Quick Hits: Benedict as the Great Reformer, Crux as an objective source
What were you doing on this date, April 19, eleven years ago?
After a quiet morning, I spent the afternoon joyously celebrating the election of Pope Benedict XVI-- and also frantically wondering when the CWN site would recover, after our early headline, “White Smoke!” drew so much traffic that the server crashed.
- To mark the anniversary, John Allen of Crux has a balanced essay on Pope Benedict, in which he argues that the Pope-emeritus will be known to history as a Great Reformer. Allen does not shy away from recalling some of the administrative missteps that plagued the last pontificate. But he makes a convincing argument that Benedict XVI launched the drive to reform the Vatican, particularly by unleashing the prosecution of abusive clerics and by acknowledging the need for accountability in financial affairs. Allen also gives the retired Pontiff credit for simplification of the papal office, contributing to the “demystification” of the papacy—most notably by his resignation. Pope Benedict, observes Allen, “was every bit as humble as his successor—arguably, in some ways, more so—even if that wasn’t always clear from his public image.”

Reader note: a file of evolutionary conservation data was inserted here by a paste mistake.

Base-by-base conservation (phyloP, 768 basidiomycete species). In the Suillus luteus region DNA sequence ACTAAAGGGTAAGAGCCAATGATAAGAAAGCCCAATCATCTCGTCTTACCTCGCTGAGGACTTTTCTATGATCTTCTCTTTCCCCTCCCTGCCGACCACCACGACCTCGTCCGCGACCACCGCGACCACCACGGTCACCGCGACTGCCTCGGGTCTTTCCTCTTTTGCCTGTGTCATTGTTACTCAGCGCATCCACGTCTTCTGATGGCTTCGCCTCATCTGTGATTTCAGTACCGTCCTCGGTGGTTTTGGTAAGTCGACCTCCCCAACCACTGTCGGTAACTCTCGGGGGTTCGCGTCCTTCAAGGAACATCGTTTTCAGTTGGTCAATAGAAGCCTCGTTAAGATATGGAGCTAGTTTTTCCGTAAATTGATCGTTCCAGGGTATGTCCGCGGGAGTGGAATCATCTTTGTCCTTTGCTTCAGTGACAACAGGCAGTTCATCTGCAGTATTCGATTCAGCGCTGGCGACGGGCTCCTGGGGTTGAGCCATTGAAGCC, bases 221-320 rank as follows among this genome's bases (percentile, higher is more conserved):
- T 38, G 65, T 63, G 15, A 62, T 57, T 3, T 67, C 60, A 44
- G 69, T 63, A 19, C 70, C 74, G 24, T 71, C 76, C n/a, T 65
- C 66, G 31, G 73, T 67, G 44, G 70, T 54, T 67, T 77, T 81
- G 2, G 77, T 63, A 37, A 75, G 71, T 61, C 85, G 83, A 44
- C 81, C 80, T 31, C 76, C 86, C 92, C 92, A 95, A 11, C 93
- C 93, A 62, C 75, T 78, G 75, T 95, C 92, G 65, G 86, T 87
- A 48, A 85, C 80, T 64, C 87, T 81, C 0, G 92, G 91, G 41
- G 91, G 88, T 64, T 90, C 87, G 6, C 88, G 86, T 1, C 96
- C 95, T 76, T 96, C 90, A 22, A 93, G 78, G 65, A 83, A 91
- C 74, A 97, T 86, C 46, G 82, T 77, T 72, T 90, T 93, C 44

- And speaking of public image—and speaking of the Crux web site—veteran religious journalist Ken Briggs is worried about the future of that enterprise, now that Allen & Co. have been cut loose by the Boston Globe and formed a new partnership with the Knights of Columbus. Being sponsored by the Globe was a better arrangement, Briggs argues: “However unusual the journalistic arrangement, Crux at least could be held to its prevailing standards of objectivity and independence. Its very existence could be and was argued, but it was in place.” But now, being sponsored by the KofC, Crux may be subject to subtle pressures, he worries. Do you see the logic of this argument? It’s OK to be subsidized by a secular newspaper with a long history of anti-Catholic bias. But it’s dangerous to be subsidized by the Knights, who have a bias in favor of Catholicism! By the way this remarkable Briggs analysis was done for the National Catholic Reporter, which can’t be accused of a bias in favor of the Church.
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